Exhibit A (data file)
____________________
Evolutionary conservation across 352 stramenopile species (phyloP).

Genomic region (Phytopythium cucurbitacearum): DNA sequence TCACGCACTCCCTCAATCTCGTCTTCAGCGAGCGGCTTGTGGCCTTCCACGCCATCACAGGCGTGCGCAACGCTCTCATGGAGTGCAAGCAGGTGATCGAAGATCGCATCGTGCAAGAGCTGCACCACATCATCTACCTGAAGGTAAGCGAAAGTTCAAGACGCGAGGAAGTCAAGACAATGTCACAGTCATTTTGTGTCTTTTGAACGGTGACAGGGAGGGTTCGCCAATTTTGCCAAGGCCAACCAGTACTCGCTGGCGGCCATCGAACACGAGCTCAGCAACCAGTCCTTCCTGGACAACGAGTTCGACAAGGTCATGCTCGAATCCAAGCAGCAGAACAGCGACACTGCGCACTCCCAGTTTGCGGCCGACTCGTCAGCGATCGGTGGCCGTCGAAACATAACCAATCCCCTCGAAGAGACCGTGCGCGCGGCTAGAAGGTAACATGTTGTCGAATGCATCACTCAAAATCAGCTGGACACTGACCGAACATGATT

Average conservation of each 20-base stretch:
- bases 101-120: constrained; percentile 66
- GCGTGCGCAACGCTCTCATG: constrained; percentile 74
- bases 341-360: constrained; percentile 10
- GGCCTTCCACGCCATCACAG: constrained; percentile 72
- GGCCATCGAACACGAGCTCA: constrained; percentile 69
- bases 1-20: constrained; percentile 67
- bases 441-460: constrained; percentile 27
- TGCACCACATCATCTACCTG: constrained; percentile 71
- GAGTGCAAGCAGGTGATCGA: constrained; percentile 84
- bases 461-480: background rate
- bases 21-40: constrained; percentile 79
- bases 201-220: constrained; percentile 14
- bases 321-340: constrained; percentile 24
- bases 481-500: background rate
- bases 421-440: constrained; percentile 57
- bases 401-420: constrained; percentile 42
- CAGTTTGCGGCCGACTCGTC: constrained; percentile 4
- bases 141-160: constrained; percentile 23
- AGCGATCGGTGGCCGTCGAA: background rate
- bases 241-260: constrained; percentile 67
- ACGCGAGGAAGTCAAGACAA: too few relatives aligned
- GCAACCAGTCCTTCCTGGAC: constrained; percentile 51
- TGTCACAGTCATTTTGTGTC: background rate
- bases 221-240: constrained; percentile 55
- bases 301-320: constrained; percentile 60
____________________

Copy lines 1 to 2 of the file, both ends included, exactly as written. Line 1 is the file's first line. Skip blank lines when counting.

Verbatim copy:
Evolutionary conservation across 352 stramenopile species (phyloP).

Genomic region (Phytopythium cucurbitacearum): DNA sequence TCACGCACTCCCTCAATCTCGTCTTCAGCGAGCGGCTTGTGGCCTTCCACGCCATCACAGGCGTGCGCAACGCTCTCATGGAGTGCAAGCAGGTGATCGAAGATCGCATCGTGCAAGAGCTGCACCACATCATCTACCTGAAGGTAAGCGAAAGTTCAAGACGCGAGGAAGTCAAGACAATGTCACAGTCATTTTGTGTCTTTTGAACGGTGACAGGGAGGGTTCGCCAATTTTGCCAAGGCCAACCAGTACTCGCTGGCGGCCATCGAACACGAGCTCAGCAACCAGTCCTTCCTGGACAACGAGTTCGACAAGGTCATGCTCGAATCCAAGCAGCAGAACAGCGACACTGCGCACTCCCAGTTTGCGGCCGACTCGTCAGCGATCGGTGGCCGTCGAAACATAACCAATCCCCTCGAAGAGACCGTGCGCGCGGCTAGAAGGTAACATGTTGTCGAATGCATCACTCAAAATCAGCTGGACACTGACCGAACATGATT